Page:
Interestingly, TTPaa protein is induced to lower levels than wild-type (WT) TTP in LPS-stimulated bone marrow–derived macrophages (BMDMs) (2). This can be explained by two distinct phenomena. First, an ARE in TTP’s own mRNA allows negative feedback control of TTP expression (4). Constitutively active TTPaa is therefore able to suppress its own expression more effectively by this feedback mechanism, leading to lower TTPaa levels than WT TTP (2). Second, the phosphorylation of TTP at serines 52 and 178 not only impairs the mRNA-destabilizing activity of TTP, it also protects TTP against proteasome-dependent degradation. Hence, the nonphosphorylatable mutant TTPaa is both highly active and highly unstable (2, 5, 6).

Analyses of TTP phosphorylation revealed many in vitro phosphorylation sites for various protein kinases (7) and several sites phosphorylated in transfected cells (2, 8, 9). However, the above-described signaling pathway targets only two sites of the MK2/3-substrate TTP downstream of the p38MAPK/MK2/3 axis. So far, it is not clear whether other substrates of MK2/3 or downstream to the p38MAPK/MK2/3 axis [such as small Hsps (10), RTN4/NOGO-B (11), SRF (12), RIPK1 (1315), or UBE2J1 (16)] contributes to the complex regulation of cytokine production and whether other phosphorylation sites in TTP are involved. Because a quantitative comparison of the in vivo effects of upstream and downstream mutations in this pathway, per se, is difficult, we decided to combine upstream and downstream mutations in this pathway and compared cytokine production in a combined MK2/3 DKO/TTPaa/aa knock-in mouse model. Using macrophages from this model, we could also answer the question of whether other phosphorylation sites of TTP besides S52 and S178 are relevant for regulation of the inflammatory response. Using these mice in a model of sepsis demonstrates the relevance of MK2/3/TTP signaling in vivo. Taken together, the results revealed that MK2/3 are the only LPS-induced kinases for S52 and S178 of TTP but also showed that the role of MK2/3 in the regulation of TNF biosynthesis is not limited to these phosphorylations.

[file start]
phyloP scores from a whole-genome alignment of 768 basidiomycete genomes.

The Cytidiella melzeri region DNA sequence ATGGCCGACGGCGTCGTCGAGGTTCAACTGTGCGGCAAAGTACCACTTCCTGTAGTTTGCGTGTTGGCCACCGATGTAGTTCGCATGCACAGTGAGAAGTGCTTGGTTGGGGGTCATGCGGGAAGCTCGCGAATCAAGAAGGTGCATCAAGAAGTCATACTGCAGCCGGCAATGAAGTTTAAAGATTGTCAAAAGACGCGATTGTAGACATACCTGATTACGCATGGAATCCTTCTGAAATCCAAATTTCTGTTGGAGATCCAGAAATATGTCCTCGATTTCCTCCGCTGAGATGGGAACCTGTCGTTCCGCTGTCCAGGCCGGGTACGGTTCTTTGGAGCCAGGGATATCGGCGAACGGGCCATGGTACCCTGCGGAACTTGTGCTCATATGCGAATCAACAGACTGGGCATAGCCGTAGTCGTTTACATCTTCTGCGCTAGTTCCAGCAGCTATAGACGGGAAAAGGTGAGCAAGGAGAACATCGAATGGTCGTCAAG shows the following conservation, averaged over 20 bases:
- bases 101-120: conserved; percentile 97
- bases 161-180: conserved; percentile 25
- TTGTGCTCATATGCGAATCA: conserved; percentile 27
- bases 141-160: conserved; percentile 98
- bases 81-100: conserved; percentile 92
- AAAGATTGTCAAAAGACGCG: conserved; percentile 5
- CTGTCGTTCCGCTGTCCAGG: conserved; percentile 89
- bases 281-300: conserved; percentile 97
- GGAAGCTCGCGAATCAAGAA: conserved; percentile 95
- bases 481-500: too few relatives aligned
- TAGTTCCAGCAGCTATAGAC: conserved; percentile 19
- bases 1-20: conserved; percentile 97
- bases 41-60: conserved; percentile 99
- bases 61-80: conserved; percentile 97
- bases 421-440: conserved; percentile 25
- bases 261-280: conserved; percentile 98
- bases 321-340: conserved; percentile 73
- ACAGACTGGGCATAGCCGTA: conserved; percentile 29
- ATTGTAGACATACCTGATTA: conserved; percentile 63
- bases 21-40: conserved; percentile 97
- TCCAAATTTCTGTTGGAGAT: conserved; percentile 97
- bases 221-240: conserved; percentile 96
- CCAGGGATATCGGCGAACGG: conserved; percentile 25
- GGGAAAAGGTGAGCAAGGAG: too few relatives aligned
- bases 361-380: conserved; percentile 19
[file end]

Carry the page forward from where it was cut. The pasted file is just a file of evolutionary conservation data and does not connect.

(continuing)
MK2 knockout (KO) (17), MD2/3 DKO (18), TTPaa (2), MK2/TTPaa, and DKO/TTPaa mice strains were maintained at the animal facility of the Hannover Medical School. To generate BMDMs, bone marrow cells were flushed from the femurs of mice. Cells were cultured on 10-cm dishes in DMEM supplemented with 10% FBS, penicillin/streptomycin, and 50 ng/ml rM-CSF (Wyeth, Boston, MA) under humidified conditions, with 5% CO2 at 37°C for 6 d. On the sixth day, cells were collected by treatment with nonenzymatic cell dissociation solution (C5789; Sigma-Aldrich) for 30–40 min, followed by scraping. After that, cells were washed, counted, and seeded for experiments. On the next day, cells were treated with 1 μg/ml LPS (Escherichia coli 0127:B8; Sigma-Aldrich) dissolved in complete growth medium for the time indicated. Cycloheximide was used at concentration of 5 μg/ml.